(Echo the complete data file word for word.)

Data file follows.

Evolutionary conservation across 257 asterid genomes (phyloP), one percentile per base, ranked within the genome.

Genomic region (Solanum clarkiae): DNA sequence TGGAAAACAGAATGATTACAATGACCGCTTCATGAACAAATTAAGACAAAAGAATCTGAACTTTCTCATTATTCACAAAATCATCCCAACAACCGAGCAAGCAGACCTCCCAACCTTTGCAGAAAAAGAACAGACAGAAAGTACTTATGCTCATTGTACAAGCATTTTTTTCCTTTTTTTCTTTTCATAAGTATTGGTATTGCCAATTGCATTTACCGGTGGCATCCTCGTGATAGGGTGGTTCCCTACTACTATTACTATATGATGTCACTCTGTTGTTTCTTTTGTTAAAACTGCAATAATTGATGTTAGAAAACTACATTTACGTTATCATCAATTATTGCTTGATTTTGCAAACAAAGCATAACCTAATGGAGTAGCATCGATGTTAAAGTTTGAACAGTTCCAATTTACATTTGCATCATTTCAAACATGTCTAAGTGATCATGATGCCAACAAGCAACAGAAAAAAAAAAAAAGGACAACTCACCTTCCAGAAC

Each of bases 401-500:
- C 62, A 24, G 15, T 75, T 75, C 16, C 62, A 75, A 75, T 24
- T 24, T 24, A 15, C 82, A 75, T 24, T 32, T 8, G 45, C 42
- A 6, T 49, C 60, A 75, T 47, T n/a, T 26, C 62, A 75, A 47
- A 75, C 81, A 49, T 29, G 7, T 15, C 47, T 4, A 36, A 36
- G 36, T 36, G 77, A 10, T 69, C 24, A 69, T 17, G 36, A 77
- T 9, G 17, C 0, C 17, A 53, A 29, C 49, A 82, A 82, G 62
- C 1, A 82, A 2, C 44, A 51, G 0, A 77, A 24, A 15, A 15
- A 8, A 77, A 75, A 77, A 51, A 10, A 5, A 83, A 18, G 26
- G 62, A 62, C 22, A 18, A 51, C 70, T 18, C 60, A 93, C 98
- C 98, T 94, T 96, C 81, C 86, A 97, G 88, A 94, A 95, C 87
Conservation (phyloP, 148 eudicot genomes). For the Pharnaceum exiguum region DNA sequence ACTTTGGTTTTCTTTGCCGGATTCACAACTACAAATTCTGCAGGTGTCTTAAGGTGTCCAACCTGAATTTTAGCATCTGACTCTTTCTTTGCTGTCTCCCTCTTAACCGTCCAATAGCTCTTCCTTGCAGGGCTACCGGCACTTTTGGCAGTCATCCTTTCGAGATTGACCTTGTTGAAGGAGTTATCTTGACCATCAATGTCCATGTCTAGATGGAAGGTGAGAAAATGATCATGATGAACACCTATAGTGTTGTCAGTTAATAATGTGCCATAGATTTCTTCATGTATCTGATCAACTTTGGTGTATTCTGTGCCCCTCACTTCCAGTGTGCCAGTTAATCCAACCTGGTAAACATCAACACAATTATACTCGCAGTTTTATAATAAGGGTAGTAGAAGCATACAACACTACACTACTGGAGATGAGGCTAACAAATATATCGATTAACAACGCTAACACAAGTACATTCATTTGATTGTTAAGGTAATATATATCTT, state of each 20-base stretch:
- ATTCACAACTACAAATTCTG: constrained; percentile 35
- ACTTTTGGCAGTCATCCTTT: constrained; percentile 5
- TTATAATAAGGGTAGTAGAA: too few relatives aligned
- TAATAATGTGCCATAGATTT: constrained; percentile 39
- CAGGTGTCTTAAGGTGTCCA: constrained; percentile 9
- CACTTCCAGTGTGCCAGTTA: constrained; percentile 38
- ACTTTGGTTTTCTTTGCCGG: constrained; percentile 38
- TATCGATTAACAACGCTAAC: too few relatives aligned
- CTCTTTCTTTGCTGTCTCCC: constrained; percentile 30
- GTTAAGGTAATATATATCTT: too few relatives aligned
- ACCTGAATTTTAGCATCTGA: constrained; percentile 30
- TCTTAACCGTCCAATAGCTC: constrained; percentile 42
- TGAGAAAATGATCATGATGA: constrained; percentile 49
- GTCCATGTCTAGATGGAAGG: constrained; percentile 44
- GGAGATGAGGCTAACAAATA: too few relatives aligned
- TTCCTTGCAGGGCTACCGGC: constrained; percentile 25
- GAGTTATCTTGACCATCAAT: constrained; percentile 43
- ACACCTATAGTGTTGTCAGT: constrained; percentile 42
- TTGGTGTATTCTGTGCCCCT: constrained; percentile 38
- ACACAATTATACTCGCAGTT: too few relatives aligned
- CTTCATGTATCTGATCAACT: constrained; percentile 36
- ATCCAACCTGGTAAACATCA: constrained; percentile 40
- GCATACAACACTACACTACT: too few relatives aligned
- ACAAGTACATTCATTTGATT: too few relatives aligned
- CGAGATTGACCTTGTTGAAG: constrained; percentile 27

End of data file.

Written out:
Evolutionary conservation across 257 asterid genomes (phyloP), one percentile per base, ranked within the genome.

Genomic region (Solanum clarkiae): DNA sequence TGGAAAACAGAATGATTACAATGACCGCTTCATGAACAAATTAAGACAAAAGAATCTGAACTTTCTCATTATTCACAAAATCATCCCAACAACCGAGCAAGCAGACCTCCCAACCTTTGCAGAAAAAGAACAGACAGAAAGTACTTATGCTCATTGTACAAGCATTTTTTTCCTTTTTTTCTTTTCATAAGTATTGGTATTGCCAATTGCATTTACCGGTGGCATCCTCGTGATAGGGTGGTTCCCTACTACTATTACTATATGATGTCACTCTGTTGTTTCTTTTGTTAAAACTGCAATAATTGATGTTAGAAAACTACATTTACGTTATCATCAATTATTGCTTGATTTTGCAAACAAAGCATAACCTAATGGAGTAGCATCGATGTTAAAGTTTGAACAGTTCCAATTTACATTTGCATCATTTCAAACATGTCTAAGTGATCATGATGCCAACAAGCAACAGAAAAAAAAAAAAAGGACAACTCACCTTCCAGAAC

Each of bases 401-500:
- C 62, A 24, G 15, T 75, T 75, C 16, C 62, A 75, A 75, T 24
- T 24, T 24, A 15, C 82, A 75, T 24, T 32, T 8, G 45, C 42
- A 6, T 49, C 60, A 75, T 47, T n/a, T 26, C 62, A 75, A 47
- A 75, C 81, A 49, T 29, G 7, T 15, C 47, T 4, A 36, A 36
- G 36, T 36, G 77, A 10, T 69, C 24, A 69, T 17, G 36, A 77
- T 9, G 17, C 0, C 17, A 53, A 29, C 49, A 82, A 82, G 62
- C 1, A 82, A 2, C 44, A 51, G 0, A 77, A 24, A 15, A 15
- A 8, A 77, A 75, A 77, A 51, A 10, A 5, A 83, A 18, G 26
- G 62, A 62, C 22, A 18, A 51, C 70, T 18, C 60, A 93, C 98
- C 98, T 94, T 96, C 81, C 86, A 97, G 88, A 94, A 95, C 87
Conservation (phyloP, 148 eudicot genomes). For the Pharnaceum exiguum region DNA sequence ACTTTGGTTTTCTTTGCCGGATTCACAACTACAAATTCTGCAGGTGTCTTAAGGTGTCCAACCTGAATTTTAGCATCTGACTCTTTCTTTGCTGTCTCCCTCTTAACCGTCCAATAGCTCTTCCTTGCAGGGCTACCGGCACTTTTGGCAGTCATCCTTTCGAGATTGACCTTGTTGAAGGAGTTATCTTGACCATCAATGTCCATGTCTAGATGGAAGGTGAGAAAATGATCATGATGAACACCTATAGTGTTGTCAGTTAATAATGTGCCATAGATTTCTTCATGTATCTGATCAACTTTGGTGTATTCTGTGCCCCTCACTTCCAGTGTGCCAGTTAATCCAACCTGGTAAACATCAACACAATTATACTCGCAGTTTTATAATAAGGGTAGTAGAAGCATACAACACTACACTACTGGAGATGAGGCTAACAAATATATCGATTAACAACGCTAACACAAGTACATTCATTTGATTGTTAAGGTAATATATATCTT, state of each 20-base stretch:
- ATTCACAACTACAAATTCTG: constrained; percentile 35
- ACTTTTGGCAGTCATCCTTT: constrained; percentile 5
- TTATAATAAGGGTAGTAGAA: too few relatives aligned
- TAATAATGTGCCATAGATTT: constrained; percentile 39
- CAGGTGTCTTAAGGTGTCCA: constrained; percentile 9
- CACTTCCAGTGTGCCAGTTA: constrained; percentile 38
- ACTTTGGTTTTCTTTGCCGG: constrained; percentile 38
- TATCGATTAACAACGCTAAC: too few relatives aligned
- CTCTTTCTTTGCTGTCTCCC: constrained; percentile 30
- GTTAAGGTAATATATATCTT: too few relatives aligned
- ACCTGAATTTTAGCATCTGA: constrained; percentile 30
- TCTTAACCGTCCAATAGCTC: constrained; percentile 42
- TGAGAAAATGATCATGATGA: constrained; percentile 49
- GTCCATGTCTAGATGGAAGG: constrained; percentile 44
- GGAGATGAGGCTAACAAATA: too few relatives aligned
- TTCCTTGCAGGGCTACCGGC: constrained; percentile 25
- GAGTTATCTTGACCATCAAT: constrained; percentile 43
- ACACCTATAGTGTTGTCAGT: constrained; percentile 42
- TTGGTGTATTCTGTGCCCCT: constrained; percentile 38
- ACACAATTATACTCGCAGTT: too few relatives aligned
- CTTCATGTATCTGATCAACT: constrained; percentile 36
- ATCCAACCTGGTAAACATCA: constrained; percentile 40
- GCATACAACACTACACTACT: too few relatives aligned
- ACAAGTACATTCATTTGATT: too few relatives aligned
- CGAGATTGACCTTGTTGAAG: constrained; percentile 27